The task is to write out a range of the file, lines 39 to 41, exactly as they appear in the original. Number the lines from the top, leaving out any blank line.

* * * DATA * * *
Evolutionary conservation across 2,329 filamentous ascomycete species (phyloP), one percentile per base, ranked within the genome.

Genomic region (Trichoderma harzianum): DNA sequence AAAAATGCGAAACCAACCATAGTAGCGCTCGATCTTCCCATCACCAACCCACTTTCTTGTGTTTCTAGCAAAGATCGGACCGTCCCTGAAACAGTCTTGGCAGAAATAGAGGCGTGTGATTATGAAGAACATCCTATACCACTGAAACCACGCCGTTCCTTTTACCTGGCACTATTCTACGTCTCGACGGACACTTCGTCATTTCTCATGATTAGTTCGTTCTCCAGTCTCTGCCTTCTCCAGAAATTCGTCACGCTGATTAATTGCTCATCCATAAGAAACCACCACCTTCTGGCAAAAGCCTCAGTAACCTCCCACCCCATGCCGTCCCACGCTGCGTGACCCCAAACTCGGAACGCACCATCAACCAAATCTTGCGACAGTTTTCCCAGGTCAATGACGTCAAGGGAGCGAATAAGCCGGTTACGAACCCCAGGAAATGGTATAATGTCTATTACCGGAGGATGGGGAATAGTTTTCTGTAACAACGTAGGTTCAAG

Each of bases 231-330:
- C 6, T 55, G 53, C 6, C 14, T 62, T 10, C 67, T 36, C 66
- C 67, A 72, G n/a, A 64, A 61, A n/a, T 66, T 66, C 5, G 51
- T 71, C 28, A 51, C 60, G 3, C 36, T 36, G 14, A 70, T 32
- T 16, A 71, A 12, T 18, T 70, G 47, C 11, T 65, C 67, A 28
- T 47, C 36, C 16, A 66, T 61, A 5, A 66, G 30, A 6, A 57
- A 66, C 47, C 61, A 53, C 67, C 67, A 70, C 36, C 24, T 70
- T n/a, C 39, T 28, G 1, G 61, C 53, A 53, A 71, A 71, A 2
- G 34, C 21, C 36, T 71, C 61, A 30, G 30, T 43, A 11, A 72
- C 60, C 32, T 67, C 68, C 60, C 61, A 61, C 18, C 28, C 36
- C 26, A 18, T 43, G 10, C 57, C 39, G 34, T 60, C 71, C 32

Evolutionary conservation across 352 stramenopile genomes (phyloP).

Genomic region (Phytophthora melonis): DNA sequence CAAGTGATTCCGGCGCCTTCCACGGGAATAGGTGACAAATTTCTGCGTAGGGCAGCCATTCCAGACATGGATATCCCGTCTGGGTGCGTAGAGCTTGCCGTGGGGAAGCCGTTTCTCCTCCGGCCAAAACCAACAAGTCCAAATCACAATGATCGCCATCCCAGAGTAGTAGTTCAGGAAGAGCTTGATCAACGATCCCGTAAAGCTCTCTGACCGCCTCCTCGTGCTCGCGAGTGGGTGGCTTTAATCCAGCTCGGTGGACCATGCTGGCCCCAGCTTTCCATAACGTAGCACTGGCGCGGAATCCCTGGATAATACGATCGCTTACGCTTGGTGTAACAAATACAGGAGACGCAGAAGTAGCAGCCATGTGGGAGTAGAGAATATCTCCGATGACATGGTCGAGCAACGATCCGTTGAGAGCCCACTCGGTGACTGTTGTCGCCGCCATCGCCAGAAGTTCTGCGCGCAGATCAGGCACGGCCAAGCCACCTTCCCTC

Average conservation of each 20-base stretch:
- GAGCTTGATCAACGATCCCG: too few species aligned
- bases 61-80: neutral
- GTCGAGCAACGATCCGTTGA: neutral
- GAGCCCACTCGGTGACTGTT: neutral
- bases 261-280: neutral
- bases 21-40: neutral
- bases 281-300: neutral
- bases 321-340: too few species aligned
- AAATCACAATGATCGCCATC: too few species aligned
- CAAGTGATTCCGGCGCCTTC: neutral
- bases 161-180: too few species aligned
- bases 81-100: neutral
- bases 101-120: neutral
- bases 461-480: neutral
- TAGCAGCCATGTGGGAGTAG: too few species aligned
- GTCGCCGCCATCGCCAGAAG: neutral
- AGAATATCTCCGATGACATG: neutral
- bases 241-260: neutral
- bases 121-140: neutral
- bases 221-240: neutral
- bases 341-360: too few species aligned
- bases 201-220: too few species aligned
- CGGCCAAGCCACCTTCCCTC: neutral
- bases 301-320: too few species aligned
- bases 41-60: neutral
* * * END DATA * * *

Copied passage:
- CGGCCAAGCCACCTTCCCTC: neutral
- bases 301-320: too few species aligned
- bases 41-60: neutral